WASHINGTON (Legal Newsline) - President Donald Trump on Friday ordered a review of the U.S. Department of Labor’s controversial new fiduciary rule.

Trump’s executive order instructs the DOL to conduct a new study to determine whether the rule is likely to harm investors and the financial industry, and if it does, the rule can be rescinded or revised.

An earlier, unsigned version of the order, which had been circulating on various news websites, called for a six-month delay of the rule. The previous version also stated the department and the U.S. Department of Justice could seek a stay of any litigation filed over the rule. However, the final order lacked such specifics.

Trump signed the order shortly after 1 p.m. EST, according to remarks posted on The White House’s website.

“The rule is a solution in search of a problem,” Press Secretary Sean Spicer said. “There are better ways to protect investors, and the Trump administration is taking action to do so.

“We’re directing the Department of Labor to review this rule. The rule’s intent may be to have provided retirees and others with better financial advice, but in reality, its effect has been to limit the financial services that are available to them.”

According to The White House, Trump signed the order with U.S. Rep. Ann Wagner, R-Missouri, in attendance.

Wagner, herself, called the order her “baby.”

“What we’re doing is we are returning to the American people, low- and middle-income investors, and retirees, their control of their own retirement savings,” she said in the remarks. “This is about Main Street, and it’s been a labor of love for me for over four years as chairman. And I have had -- this is a big day, a big moment for Americans.”

In a separate statement, Wagner, a member of the House Committee on Financial Services, said the order will better protect investors’ ability to access retirement investment advice.

“This delay will allow the administration to potentially repeal the rule entirely, and within this time, I will continue working toward a permanent, legislative solution in Congress to help preserve investment choice, access and affordability while ensuring all families are receiving investment advice that is truly in their best interest,” she said.

The DOL released its final rule last April. The rule, sometimes referred to as the conflicts of interest rule, mandates financial professionals who service individual retirement accounts, including IRAs and 401(k) plans, to serve the “best interest” of the savers and disclose conflicts of interest.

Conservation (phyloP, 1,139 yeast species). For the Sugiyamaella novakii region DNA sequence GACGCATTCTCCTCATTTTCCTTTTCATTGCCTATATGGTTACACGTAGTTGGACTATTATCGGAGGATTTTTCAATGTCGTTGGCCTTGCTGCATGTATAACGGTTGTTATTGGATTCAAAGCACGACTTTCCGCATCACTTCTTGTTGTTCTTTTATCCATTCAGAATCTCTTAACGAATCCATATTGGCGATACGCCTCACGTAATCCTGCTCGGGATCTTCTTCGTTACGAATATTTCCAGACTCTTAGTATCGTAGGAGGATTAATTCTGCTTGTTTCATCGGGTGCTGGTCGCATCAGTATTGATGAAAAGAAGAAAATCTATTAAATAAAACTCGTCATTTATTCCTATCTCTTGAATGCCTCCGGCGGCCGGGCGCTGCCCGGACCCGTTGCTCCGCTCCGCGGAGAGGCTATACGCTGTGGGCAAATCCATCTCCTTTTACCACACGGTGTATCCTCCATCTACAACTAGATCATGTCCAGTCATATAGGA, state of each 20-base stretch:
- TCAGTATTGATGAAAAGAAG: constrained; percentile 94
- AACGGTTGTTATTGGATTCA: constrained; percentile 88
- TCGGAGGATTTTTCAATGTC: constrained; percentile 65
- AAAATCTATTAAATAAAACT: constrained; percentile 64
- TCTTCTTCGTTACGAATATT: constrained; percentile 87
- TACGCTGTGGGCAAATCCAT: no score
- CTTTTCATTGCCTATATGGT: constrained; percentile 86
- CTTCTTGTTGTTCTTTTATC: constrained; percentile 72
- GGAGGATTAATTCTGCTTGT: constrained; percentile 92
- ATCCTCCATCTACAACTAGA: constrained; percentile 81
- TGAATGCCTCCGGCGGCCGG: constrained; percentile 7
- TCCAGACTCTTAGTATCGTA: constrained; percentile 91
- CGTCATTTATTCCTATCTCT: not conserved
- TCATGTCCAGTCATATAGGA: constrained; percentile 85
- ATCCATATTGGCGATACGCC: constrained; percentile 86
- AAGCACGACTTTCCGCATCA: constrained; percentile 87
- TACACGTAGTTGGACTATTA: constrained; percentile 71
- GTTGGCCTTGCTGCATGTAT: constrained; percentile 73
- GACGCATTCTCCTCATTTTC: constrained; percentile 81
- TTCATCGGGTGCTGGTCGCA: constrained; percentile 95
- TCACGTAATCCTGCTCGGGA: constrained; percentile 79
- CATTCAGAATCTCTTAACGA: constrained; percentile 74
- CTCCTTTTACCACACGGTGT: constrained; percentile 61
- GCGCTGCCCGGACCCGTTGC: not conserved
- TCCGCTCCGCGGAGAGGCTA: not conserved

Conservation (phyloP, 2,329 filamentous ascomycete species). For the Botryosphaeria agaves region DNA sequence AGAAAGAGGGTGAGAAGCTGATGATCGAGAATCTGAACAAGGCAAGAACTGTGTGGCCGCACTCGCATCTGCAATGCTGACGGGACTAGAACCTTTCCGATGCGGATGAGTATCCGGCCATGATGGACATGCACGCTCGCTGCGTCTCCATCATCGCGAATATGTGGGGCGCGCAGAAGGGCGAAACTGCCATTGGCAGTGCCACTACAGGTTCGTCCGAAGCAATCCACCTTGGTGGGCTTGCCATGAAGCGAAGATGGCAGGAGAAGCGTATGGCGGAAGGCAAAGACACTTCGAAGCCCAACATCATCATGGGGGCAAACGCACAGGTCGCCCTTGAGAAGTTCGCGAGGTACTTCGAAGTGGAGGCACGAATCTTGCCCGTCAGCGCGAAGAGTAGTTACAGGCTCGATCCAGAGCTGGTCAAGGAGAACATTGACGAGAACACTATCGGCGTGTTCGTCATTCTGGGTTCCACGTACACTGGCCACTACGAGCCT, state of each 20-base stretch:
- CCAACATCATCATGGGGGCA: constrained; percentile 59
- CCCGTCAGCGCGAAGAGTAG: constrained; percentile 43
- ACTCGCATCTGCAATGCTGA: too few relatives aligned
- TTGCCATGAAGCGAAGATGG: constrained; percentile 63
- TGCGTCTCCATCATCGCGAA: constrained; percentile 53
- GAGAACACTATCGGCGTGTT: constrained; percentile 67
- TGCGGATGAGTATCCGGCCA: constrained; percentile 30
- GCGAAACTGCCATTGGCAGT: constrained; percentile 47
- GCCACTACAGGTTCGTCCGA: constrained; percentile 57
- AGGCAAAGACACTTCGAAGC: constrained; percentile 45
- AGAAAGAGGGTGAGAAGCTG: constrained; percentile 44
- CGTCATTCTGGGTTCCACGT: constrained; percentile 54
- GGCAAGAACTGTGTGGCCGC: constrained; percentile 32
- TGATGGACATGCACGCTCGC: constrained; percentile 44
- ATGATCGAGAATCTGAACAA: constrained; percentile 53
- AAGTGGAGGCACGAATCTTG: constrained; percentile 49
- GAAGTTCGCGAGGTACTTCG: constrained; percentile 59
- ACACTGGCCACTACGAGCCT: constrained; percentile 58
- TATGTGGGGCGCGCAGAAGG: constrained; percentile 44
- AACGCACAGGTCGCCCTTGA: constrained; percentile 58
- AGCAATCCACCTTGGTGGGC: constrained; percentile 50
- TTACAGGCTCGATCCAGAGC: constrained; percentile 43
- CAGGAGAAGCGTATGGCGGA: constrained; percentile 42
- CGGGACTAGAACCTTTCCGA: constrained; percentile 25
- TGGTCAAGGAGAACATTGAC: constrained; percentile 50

The final rule is set to take effect in part by April, with full implementation set for January 2018.

John Berlau, a senior fellow at the Competitive Enterprise Institute, a self-described “non-profit libertarian think tank,” said Trump was “entirely sensible” to ask the DOL to review the rule.

“The fiduciary rule is, by the government’s own estimates, the most expensive regulation promulgated by the Obama administration last year,” Berlau said in a statement. “It threatens the loss of access to investment advice and choices for millions of middle-class savers, as well the livelihoods of thousands of Main Street brokers and insurance agents.

“The DOL also promulgated this rule by stretching the bounds of the 42-year-old Employee Retirement Income Security Act in a way Congress never intended, and the agency is now subject to lawsuits charging that the rule is ‘arbitrary and capricious.’”

The Financial Services Roundtable, a lobbying and advocating organization for the financial services industry, said the president’s order is a “necessary step” to ensure modest-income savers maintain choice and avoid higher costs and reduced services.

“Financial professionals should act in the ‘best interest’ of their customers, but such a requirement should be implemented without miles of bureaucratic red tape,” FSR CEO Tim Pawlenty said in a statement.

Last month, U.S. Rep. Joe Wilson, R-S.C., introduced legislation providing for a full two-year delay of the rule’s effective date.

“The Department of Labor’s fiduciary rule is one of the most costly, burdensome regulations to come from the Obama administration. Rather than making retirement advice and financial stability more accessible for American families, they have disrupted the client-fiduciary relationship, increased costs, and limited access,” Wilson said in a previous statement.

Various trade associations and financial servicing companies have filed lawsuits against the DOL rule in the last year.

But efforts to do away with or halt the rule have fallen short thus far.

In late June, the U.S. House of Representatives failed to override a presidential veto of H.J. Res. 88, a resolution that would have nullified the DOL’s final rule.

Former President Barack Obama vetoed H.J. Res. 88, calling the rule “critical” to protecting Americans’ savings and retirement security.

“The outdated regulations in place before this rulemaking did not ensure that financial advisers act in their clients’ best interests when giving retirement investment advice,” Obama said at the time. “Instead, some firms have incentivized advisers to steer clients into products that have higher fees and lower returns -- costing America’s families an estimated $17 billion a year.

“The Department of Labor’s final rule will ensure that American workers and retirees receive retirement advice that is in their best interest, better enabling them to protect and grow their savings.”

From Legal Newsline: Reach Jessica Karmasek by email at jessica@legalnewsline.com.

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